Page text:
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Discussion Starter · #1 ·
Hi! I'm new here but not to aquariums or even planted aquariums. I have several as of now and planning more, just thought I'd share what I have going on with my water. Get more eyes and thoughts I guess.

Tap: ph=~6
1.0-3.0ppm ammonia
0ppm nitrite
0ppm nitrate

Temporary tank: 10 gallon been running for 5 months, 9 galaxy rasboras, planted low/moderate, filter for a 10 gal, ph 6 or less, ammonia 8.0ppm or higher, nitrite barely detectable, nitrate ~40ppm.

Plant Grow Out tank: 10 gallon, top fin 10 gal filter, TONS of assorted plants, 8 cardinal tetras, a single 1 inch albino bn pleco, 2 baby angels a little bigger than a quarter. Almost identical reading of the other tank.

All of my tanks are lightly stocked (for the size) and have tons of plants but I always have "deadly" levels of ammonia, my fish are thriving and breeding. Attached are photos showing results from the plant grow out tank before I did a water change.

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Odd that you have that much ammonia with that many plants..
Anyways "bad" ammonia in red.



This disc shows free ammonia not total as does your test kit.



What is your substrate and do you vacuum it regularily?
 

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Sorry guys! Lost the thread! Substrate is fluval biostratum, test kit is only 6 weeks old, substrate never vacuumed. I bought the disk but found it doesn't work accurately in ph lower than 7ish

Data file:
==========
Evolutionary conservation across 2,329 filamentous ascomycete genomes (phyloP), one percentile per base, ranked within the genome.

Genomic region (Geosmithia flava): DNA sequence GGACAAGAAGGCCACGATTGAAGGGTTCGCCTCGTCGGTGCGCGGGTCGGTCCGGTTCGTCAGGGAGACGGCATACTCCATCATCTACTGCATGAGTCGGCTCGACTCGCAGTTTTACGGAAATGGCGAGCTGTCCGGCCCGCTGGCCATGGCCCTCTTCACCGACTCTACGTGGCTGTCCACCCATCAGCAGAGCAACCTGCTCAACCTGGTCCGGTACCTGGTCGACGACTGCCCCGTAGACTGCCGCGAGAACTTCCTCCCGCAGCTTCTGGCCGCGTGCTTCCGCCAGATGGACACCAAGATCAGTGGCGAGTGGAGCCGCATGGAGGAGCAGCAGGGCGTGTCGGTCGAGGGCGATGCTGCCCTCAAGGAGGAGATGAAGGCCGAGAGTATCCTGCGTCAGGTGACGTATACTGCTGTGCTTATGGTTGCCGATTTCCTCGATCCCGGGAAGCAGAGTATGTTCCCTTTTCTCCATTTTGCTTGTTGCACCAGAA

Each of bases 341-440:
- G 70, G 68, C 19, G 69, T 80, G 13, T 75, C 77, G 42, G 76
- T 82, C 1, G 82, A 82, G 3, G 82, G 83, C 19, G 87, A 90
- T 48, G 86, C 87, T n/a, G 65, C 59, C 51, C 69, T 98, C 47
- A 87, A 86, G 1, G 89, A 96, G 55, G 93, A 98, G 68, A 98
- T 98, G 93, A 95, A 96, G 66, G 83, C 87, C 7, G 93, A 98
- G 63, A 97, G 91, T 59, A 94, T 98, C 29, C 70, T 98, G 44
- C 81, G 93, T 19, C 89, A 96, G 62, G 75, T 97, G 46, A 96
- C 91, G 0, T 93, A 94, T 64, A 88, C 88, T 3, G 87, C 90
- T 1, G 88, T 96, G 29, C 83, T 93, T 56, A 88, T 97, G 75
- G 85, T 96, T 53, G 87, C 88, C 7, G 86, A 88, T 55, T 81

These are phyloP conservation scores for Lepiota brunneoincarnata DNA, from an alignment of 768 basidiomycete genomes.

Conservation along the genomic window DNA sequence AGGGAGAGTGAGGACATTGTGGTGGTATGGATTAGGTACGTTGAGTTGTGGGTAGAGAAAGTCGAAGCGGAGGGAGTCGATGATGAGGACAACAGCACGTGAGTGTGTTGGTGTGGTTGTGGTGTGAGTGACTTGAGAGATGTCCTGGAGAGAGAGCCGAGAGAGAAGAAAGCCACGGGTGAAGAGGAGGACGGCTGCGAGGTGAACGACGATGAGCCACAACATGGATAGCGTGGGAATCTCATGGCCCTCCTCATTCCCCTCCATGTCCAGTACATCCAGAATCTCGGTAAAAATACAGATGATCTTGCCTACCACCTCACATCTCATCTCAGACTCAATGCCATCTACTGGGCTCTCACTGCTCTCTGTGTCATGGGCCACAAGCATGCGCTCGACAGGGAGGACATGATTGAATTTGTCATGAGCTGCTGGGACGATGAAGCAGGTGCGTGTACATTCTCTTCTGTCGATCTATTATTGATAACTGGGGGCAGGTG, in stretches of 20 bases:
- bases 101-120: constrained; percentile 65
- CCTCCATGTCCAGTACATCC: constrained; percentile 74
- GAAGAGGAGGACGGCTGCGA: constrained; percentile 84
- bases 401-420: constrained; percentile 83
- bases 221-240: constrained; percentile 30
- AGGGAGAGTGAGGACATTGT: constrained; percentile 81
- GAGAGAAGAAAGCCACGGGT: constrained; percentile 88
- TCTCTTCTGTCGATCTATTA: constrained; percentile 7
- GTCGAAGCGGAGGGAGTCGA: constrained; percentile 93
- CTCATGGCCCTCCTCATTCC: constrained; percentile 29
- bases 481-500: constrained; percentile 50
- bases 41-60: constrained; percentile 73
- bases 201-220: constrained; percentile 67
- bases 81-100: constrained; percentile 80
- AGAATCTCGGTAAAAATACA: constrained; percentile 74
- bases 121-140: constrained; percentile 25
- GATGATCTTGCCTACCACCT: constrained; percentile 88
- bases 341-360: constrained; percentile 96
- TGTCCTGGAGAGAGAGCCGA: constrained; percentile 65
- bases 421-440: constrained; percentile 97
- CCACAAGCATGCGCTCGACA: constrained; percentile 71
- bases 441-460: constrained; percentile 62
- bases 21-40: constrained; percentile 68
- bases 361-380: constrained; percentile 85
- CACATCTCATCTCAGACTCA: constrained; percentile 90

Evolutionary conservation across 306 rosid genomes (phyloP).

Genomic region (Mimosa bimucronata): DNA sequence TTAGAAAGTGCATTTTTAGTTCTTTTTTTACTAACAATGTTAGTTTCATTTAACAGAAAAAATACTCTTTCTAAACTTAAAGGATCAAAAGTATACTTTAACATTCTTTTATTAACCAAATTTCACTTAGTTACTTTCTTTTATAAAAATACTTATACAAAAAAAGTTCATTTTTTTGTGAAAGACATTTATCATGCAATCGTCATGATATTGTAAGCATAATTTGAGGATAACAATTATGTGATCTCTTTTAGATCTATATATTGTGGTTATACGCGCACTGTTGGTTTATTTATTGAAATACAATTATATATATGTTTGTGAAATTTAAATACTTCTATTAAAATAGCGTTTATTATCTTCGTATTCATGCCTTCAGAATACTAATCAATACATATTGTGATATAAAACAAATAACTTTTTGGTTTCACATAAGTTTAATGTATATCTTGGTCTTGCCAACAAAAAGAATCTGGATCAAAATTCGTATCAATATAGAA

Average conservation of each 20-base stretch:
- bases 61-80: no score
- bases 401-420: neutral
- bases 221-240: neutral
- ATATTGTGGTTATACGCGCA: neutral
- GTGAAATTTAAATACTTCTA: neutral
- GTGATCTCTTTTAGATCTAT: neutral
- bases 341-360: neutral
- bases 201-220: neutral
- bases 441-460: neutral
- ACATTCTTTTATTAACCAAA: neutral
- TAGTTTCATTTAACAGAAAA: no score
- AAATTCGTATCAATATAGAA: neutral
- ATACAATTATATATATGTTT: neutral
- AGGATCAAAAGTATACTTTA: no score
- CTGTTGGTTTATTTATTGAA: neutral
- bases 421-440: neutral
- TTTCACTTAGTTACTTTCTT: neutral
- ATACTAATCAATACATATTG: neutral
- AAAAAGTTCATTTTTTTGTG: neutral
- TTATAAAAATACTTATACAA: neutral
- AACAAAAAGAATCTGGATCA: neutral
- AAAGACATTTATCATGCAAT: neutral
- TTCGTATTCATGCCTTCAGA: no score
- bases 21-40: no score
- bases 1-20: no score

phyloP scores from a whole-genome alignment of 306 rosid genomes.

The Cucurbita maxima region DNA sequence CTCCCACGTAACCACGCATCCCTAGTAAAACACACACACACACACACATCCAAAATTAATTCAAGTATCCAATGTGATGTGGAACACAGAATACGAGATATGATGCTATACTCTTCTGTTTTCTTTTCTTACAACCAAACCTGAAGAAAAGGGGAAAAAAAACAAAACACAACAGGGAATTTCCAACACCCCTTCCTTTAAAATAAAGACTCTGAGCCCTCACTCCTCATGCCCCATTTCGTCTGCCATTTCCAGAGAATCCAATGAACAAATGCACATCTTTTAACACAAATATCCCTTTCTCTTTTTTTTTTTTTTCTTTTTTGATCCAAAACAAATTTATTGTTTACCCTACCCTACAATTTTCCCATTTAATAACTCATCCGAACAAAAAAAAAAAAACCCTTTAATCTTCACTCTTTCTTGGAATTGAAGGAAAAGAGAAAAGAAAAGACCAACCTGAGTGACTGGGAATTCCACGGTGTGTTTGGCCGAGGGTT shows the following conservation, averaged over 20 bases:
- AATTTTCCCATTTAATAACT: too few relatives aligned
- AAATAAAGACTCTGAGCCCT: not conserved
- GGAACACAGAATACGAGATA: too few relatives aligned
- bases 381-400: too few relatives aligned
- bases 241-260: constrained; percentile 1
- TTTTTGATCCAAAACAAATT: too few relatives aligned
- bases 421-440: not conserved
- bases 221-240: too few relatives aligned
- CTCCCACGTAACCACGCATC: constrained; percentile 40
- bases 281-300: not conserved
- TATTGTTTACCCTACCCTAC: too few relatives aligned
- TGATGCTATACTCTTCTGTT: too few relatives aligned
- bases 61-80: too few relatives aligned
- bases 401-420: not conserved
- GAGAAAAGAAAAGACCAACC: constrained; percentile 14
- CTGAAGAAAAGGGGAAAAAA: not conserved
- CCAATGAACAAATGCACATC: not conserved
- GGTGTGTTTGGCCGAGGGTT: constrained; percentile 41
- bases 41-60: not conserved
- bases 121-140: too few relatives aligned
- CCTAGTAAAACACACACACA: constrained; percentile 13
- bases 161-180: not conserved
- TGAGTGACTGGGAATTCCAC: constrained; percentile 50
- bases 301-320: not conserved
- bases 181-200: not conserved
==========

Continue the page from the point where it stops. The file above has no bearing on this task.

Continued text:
Can you explain this?
At pH 7.0 or lower there is little or no free ammonia(the "bad" ammonia) possible soo it will always be yellow unless there is a MAJOR spike in ammonia.

Most test kits show total ammonia so they could "record" tons more ammonia than the disc would (It would still show yellow)
because the disc only responds to the "bad" ammonia.
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Things like this are er "wrong" if the pH is below 7.
If you look at the tank and wood and a little tint of tannins I'd bet the pH was below 7
Doesn't matter if he added 1mL of ammonia. It will not be in the free state at low pH.

Anyways discs are working as designed in my opinion and I've used
them in the past myself btw and had test kits.
At pH of 8.3, free ammonia makes up about
10% of the total. At a pH of 7.0, free ammonia makes up
less than 0.5% of the total.
At "alarm" (.2 ppm and say pH 7) a "normal" test kit would show 40 ppm :eek:
AT a test kits (TAM) 4 ppm the disc would see 0.02 ppm or "safe" at pH 7
Why most think it doesn't "work".

BTW it also changes by temperature.
 

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Discussion Starter · #10 ·
Mine is always yellow, "safe". Even when ammonia by the kit has been off the chart (it turned dark blue instead of green). I assumed by others saying it didn't work in low ph that was accurate. You make a very good point though! Tap test is in the original post, it has ammonia as well
 

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At pH 6 it takes a lot of tan ( total ammonia) to have dangerous levels of free ammonia.
THAT said I've been a bit loose on not considering the ammonia burn from ammonium ion.
Tan at blue would be problematic I assume though the effects may be more long term than immediate. Gill damage vs rapid death type thing.

So I think I understand the reasoning regarding the disc " not working at low pH".
The loose figure is ammonium ion is 1/100 as toxic as free ammonia.
Again keep in mind the below numbers do also change with temperature.
Believe it would take a tan of 83 ppm at pH 6 to even register on the disk as " alert".


So each has a "weakness".
One scares you more than necessary, the other won't warn you at low pH
 
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